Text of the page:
The deal is set to generate $200 million (€157m) of cost and revenue-related synergies in three years with 2007 synergies estimated to be at least $75m.
Industry analysts commented that the merger reflected broader changes in the industry, as customers seek to control costs by using suppliers able to provide their research scientists with a fully integrated range of lab services.
Indeed, the merger continues a trend already seen in smaller previous acquisitions by both companies expanding their footprints over the past few years.
Under the terms of the agreement, in which the new company will be named Thermo Fisher Scientific, Fisher's shareholders are to receive one share in the combined company for every two shares, which represented a 7 per cent premium against Friday's closing share price of $73.73
Thermo's shares were 2.3 per cent lower at the close on Monday, down 91 cents at $38.54. Fisher's shares rose 3 per cent to end the session at $75.95.
"This combination brings together two industry leaders in the life, laboratory and health sciences marketplace to create a company that has the product breadth," said Marijn Dekkers, president and chief executive officer of >Thermo.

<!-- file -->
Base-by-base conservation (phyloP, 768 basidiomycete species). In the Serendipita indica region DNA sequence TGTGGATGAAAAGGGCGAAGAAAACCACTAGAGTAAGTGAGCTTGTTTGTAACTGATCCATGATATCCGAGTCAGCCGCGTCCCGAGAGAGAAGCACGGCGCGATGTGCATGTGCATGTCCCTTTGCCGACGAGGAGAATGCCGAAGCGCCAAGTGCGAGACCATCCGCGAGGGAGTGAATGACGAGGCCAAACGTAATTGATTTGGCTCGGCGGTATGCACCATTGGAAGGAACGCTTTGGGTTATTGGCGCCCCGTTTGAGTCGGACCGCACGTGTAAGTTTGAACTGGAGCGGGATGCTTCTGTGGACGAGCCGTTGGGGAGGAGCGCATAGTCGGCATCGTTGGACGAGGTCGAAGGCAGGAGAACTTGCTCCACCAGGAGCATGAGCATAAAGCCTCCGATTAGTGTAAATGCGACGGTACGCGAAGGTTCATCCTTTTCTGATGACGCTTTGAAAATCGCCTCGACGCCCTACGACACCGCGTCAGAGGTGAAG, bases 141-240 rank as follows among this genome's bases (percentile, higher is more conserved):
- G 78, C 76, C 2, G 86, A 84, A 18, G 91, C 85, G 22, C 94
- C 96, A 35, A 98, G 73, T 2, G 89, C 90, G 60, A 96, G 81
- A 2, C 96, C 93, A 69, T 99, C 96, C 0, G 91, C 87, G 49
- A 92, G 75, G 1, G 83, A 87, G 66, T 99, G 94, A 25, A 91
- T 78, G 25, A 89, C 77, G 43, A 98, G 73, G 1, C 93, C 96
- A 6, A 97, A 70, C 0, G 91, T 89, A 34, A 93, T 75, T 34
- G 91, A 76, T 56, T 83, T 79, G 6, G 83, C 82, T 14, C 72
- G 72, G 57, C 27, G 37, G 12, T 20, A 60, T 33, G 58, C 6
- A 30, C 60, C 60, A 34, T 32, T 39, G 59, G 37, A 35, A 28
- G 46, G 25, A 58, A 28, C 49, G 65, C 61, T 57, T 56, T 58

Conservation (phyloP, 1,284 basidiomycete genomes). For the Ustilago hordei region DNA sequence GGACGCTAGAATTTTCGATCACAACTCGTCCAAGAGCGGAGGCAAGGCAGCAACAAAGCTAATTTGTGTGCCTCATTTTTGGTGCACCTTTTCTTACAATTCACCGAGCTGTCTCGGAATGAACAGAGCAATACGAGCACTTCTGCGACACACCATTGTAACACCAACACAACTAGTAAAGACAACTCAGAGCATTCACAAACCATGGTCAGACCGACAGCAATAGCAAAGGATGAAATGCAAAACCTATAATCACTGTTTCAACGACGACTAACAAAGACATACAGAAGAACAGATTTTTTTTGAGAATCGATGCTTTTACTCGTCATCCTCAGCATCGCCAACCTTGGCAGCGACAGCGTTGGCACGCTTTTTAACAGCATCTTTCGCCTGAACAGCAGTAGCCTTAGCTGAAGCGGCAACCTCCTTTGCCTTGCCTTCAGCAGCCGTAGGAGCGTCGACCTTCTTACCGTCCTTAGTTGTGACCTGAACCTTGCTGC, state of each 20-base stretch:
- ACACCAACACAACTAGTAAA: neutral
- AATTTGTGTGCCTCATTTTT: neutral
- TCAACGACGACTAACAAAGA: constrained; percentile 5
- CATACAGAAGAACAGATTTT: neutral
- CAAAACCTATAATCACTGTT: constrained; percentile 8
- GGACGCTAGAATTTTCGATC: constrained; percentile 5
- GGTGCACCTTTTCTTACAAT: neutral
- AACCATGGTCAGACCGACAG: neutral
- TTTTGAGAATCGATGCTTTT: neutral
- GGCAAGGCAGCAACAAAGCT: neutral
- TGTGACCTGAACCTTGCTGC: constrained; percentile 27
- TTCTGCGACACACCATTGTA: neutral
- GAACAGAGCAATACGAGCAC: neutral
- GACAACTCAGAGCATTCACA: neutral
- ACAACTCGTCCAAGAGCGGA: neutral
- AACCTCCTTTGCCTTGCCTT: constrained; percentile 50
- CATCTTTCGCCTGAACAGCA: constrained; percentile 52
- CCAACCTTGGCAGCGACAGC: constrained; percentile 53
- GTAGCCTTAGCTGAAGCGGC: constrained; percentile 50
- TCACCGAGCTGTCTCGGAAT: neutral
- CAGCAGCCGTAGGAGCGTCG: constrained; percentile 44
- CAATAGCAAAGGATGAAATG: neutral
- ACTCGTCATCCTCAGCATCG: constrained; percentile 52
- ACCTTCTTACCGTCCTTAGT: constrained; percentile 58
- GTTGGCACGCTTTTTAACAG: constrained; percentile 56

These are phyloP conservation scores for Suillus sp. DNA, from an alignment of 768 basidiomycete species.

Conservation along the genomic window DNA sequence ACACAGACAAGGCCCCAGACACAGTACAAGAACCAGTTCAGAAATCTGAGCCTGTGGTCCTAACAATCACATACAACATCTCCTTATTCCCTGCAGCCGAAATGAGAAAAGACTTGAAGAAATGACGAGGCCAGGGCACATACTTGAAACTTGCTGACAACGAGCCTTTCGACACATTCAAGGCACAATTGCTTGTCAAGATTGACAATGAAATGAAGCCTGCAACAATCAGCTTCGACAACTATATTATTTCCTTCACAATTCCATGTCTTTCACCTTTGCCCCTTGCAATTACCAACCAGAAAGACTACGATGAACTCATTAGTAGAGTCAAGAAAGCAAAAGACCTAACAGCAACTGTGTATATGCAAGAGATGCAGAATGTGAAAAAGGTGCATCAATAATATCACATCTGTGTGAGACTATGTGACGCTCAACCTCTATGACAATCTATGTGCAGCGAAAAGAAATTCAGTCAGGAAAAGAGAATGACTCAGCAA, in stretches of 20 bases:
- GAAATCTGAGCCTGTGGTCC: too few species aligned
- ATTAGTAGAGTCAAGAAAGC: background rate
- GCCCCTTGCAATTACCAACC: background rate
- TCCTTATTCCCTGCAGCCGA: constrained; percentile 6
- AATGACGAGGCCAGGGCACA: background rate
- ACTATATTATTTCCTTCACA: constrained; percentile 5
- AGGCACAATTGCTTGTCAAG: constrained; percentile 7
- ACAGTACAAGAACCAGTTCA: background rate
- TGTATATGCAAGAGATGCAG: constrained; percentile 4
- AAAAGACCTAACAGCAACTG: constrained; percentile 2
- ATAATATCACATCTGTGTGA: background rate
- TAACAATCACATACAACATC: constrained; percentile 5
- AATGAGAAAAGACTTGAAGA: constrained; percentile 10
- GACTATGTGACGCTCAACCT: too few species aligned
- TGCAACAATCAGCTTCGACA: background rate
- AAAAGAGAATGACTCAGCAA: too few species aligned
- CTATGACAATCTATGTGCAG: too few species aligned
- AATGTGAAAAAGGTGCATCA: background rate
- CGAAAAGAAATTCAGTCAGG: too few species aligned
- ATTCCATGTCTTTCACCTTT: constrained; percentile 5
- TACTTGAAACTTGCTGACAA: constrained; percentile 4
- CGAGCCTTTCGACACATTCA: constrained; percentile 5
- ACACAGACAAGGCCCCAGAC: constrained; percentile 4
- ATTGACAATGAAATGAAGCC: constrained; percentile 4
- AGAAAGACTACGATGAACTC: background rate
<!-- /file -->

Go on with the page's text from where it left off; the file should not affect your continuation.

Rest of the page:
"By combining our companies' world-class product and service offerings with Fisher's customer access, we expect to accelerate growth by further penetrating our vast customer base," he added.
The deal is expected to adjust 2007's earnings per share of the combined company to be in the range of $2.27 to $2.37, reflecting accretion of approximately 18 per cent to Thermo's consensus 2007 adjusted EPS.
"This is a great transaction that provides Fisher shareholders with enhanced value both today and over the long-term," added Meister.
"By leveraging the operating expertise at both companies, we anticipate realizing the strategic and financial benefits of this transaction quickly."
Thermo Fisher Scientific will become the biggest player in a sector made up of smaller companies and analysts have speculated that this may make it a target for an acquisition by medical-equipment manufacturers such as General Electric or Siemens AG, which have a limited presence in laboratory equipment.
Both companies themselves have consistently added to their stable, ensuring that they have interests in all aspects of the most strategically important markets.
As recently as this year Fisher acquired Clintrak Pharmaceutical for $125m and Athena Diagnostics for $283m, while last year Thermo acquired Kendro Laboratories for $834m.
Thermo Fisher Scientific now compete against such companies such as Applied Biosystems, Beckman Coulter, and Invitrogen.
Thermo had $2.63 billion in sales last year, compared with Fisher's $5.58 billion. The combined company is expected to have $9 billion in sales next year with 30,000 employees.